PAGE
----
Algorithmic Trading

'Artificial' liquidity can work against institutional investors

Liquidity provided by market maker trades on alternative trading venues can be a hindrance to true price discovery and may result in added transaction costs for fundamental investors, says Will Psomadelis, head of trading, Australia at Schroders Investment Management.

Psomadelis' view contrasts with commonly-held assumptions on the advantages provided by high-frequency trading (HFT), such as spread compression, a boom in liquidity and an increase in market efficiency, leading ultimately to cheaper execution costs. “While I am not directly against the introduction of a second exchange, I fail to understand how we will benefit from the maker-taker model that Chi-X is proposing when you really evaluate the true impact of artificial liquidity and artificially compressed spreads,” he adds.

The Australian Securities and Investments Commission (ASIC) recently consulted the market on its ”CP-145, Australian market structure' document as a prelude to adapting the country's financial markets regulatory framework to a multi-exchange environment after the government gave an “in principle” approval in March 2010 to Chi-X Australia's application to establish an alternative lit equities market in competition with the Australian Securities Exchange (ASX). Chi-X Australia, a subsidiary of market operator and exchange technology provider Chi-X Global, intends to offer maker-taker pricing which offers fee incentives to liquidity providers and has become synonymous with the growth of HFT in Europe and the US. The common users of HFT strategies are electronic market makers and statistical arbitrage players. In its response to the ASIC consultation, the ASX said that maker-taker fees could create “pricing inefficiencies and distortions” and as such should not be permitted in Australia.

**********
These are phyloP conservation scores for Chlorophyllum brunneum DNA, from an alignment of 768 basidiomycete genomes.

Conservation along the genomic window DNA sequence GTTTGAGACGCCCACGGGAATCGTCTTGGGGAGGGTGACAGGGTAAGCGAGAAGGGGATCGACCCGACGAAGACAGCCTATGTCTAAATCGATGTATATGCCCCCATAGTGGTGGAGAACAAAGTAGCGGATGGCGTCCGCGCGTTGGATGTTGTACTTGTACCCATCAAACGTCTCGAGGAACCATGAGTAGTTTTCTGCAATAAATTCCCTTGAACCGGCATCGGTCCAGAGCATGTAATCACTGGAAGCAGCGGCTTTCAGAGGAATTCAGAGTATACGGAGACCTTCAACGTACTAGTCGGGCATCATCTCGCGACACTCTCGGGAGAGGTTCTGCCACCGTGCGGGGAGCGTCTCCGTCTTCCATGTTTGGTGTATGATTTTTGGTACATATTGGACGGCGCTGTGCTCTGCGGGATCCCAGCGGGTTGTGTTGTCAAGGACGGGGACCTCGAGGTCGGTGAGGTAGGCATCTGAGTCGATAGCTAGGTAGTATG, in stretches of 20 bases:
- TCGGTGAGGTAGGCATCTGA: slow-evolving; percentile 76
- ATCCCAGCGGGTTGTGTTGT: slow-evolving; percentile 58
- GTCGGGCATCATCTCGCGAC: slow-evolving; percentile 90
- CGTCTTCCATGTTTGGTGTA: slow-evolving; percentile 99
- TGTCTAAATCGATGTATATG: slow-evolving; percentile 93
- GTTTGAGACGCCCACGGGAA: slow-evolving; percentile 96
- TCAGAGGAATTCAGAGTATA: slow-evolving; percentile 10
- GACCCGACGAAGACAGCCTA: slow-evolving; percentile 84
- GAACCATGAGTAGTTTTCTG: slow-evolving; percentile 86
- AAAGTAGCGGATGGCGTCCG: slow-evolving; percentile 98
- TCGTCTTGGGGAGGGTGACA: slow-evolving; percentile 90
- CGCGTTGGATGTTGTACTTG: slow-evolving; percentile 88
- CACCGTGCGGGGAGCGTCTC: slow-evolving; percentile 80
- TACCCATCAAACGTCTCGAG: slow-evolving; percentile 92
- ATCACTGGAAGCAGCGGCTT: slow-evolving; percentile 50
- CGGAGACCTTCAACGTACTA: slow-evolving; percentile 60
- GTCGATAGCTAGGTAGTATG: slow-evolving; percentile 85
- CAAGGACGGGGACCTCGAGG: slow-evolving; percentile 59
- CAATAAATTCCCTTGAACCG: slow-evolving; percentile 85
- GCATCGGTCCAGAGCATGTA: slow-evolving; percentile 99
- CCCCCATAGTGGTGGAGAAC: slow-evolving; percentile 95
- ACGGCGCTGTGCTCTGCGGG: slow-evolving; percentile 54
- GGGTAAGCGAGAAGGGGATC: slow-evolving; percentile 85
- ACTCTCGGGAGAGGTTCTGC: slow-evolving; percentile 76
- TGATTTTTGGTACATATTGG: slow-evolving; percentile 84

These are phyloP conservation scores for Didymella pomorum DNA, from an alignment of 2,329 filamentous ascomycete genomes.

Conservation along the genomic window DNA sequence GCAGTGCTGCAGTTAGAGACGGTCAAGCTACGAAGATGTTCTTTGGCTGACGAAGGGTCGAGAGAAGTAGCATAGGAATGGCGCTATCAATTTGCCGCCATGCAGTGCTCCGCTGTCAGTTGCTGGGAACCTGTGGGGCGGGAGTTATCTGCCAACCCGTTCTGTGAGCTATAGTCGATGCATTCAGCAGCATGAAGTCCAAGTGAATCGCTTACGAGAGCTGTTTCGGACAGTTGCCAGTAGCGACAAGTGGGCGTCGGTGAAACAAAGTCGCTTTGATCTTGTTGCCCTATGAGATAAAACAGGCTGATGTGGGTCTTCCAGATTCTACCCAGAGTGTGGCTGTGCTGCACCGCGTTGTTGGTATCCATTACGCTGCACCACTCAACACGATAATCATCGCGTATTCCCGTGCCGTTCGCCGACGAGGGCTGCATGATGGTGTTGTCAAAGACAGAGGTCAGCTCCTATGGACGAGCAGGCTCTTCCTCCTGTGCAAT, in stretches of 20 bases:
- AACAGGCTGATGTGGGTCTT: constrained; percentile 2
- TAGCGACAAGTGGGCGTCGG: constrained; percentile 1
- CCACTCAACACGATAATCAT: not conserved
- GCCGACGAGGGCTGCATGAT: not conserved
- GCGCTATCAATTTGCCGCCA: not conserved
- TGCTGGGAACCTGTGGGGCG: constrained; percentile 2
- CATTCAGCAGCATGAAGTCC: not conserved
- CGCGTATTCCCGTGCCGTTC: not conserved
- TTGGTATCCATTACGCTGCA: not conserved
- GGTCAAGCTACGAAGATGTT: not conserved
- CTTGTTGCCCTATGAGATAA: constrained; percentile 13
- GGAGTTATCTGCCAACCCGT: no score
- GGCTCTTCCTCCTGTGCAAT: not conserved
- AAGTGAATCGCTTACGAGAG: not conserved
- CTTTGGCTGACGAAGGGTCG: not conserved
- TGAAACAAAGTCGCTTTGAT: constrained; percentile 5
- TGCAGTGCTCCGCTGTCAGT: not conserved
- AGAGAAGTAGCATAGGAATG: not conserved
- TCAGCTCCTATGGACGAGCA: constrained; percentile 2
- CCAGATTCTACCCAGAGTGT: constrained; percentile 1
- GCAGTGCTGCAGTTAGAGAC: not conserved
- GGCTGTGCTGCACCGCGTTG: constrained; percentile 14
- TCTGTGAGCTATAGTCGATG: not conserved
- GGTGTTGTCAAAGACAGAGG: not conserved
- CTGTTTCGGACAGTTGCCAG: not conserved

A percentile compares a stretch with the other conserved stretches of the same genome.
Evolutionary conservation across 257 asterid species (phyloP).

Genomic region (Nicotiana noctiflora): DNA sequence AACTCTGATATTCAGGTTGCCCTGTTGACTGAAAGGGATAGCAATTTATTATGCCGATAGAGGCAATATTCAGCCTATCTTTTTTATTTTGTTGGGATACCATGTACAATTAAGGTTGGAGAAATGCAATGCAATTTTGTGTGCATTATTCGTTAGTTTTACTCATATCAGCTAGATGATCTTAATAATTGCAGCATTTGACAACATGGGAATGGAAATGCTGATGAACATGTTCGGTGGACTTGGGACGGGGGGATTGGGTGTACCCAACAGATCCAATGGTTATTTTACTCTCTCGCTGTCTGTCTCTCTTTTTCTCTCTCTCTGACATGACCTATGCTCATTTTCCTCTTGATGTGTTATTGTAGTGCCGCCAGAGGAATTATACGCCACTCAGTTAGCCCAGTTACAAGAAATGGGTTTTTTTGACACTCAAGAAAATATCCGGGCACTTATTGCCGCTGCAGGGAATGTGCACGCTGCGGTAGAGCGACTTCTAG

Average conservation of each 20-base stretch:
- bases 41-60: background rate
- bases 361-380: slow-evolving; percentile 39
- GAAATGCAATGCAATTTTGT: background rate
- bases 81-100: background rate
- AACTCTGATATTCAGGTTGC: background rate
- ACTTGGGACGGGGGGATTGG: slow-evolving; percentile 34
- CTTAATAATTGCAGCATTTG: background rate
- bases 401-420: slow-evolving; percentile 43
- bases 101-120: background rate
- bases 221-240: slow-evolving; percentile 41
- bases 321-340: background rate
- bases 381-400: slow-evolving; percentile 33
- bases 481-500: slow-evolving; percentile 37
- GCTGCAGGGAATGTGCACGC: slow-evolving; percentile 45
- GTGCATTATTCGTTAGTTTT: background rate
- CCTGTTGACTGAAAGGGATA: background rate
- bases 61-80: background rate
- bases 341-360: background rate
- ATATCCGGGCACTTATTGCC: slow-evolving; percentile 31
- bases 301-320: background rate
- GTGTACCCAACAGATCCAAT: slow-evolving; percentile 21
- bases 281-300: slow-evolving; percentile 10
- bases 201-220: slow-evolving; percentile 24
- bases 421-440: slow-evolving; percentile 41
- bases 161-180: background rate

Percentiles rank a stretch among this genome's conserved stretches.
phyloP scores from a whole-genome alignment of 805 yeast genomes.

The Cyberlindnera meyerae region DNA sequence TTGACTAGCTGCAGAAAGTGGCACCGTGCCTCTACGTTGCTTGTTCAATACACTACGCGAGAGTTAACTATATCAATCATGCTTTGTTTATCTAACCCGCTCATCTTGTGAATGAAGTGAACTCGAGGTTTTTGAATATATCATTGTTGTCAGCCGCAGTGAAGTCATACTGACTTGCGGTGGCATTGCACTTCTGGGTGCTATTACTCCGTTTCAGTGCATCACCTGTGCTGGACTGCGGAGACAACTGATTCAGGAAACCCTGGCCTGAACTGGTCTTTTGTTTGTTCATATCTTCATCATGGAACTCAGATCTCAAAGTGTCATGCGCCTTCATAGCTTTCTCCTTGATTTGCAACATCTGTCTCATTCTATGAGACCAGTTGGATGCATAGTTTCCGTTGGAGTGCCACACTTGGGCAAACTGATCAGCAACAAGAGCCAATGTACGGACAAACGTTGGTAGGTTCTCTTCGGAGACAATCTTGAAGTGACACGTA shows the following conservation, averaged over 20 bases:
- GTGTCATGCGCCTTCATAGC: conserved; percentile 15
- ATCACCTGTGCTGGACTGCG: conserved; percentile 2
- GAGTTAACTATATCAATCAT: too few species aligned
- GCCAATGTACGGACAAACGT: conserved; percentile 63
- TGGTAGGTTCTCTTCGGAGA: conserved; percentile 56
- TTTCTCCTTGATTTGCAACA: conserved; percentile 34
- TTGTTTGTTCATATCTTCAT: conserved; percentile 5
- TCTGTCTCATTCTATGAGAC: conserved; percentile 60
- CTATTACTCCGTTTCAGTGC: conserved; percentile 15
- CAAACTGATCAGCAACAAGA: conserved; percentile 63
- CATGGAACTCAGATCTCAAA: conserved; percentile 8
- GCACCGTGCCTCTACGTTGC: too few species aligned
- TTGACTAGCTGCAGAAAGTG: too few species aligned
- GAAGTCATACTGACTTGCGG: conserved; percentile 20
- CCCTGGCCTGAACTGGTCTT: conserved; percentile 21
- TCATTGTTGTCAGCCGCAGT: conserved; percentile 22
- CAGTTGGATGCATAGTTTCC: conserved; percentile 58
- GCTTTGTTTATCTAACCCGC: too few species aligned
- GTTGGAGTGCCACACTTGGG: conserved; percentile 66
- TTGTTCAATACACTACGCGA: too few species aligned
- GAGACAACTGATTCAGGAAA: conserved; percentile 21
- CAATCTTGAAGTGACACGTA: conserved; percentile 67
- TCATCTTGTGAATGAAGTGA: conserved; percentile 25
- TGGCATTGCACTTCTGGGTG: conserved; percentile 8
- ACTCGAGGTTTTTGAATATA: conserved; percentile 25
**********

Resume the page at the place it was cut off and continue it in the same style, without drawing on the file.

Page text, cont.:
Psomadelis believes that price discovery could be hindered by ”artificial' liquidity moving prices around on no fundamental basis as high-frequency traders interact with institutional orders. “The difference between real liquidity and market maker-induced churn is the focus. Market maker trades always have to be unwound so the artificial liquidity provided won't help institutional volumes. Tighter real spreads can only be achieved by more natural liquidity and is the function rather than the driver of a naturally liquid market. Spread compression actually adds no net benefit to the market as every time someone pays the spread, someone earns the spread.”

In CP-145, ASIC proposed a minimum size threshold for dark orders: to be exempt from publishing pre-trade quotes, an order would either have to be worth at least A$20,000 and priced within the best bid and offer across all markets or be classed as a block trade or large portfolio trade. The threshold for being classed as block trade is A$1 million for the most liquid equities and A$500,000 for other equities.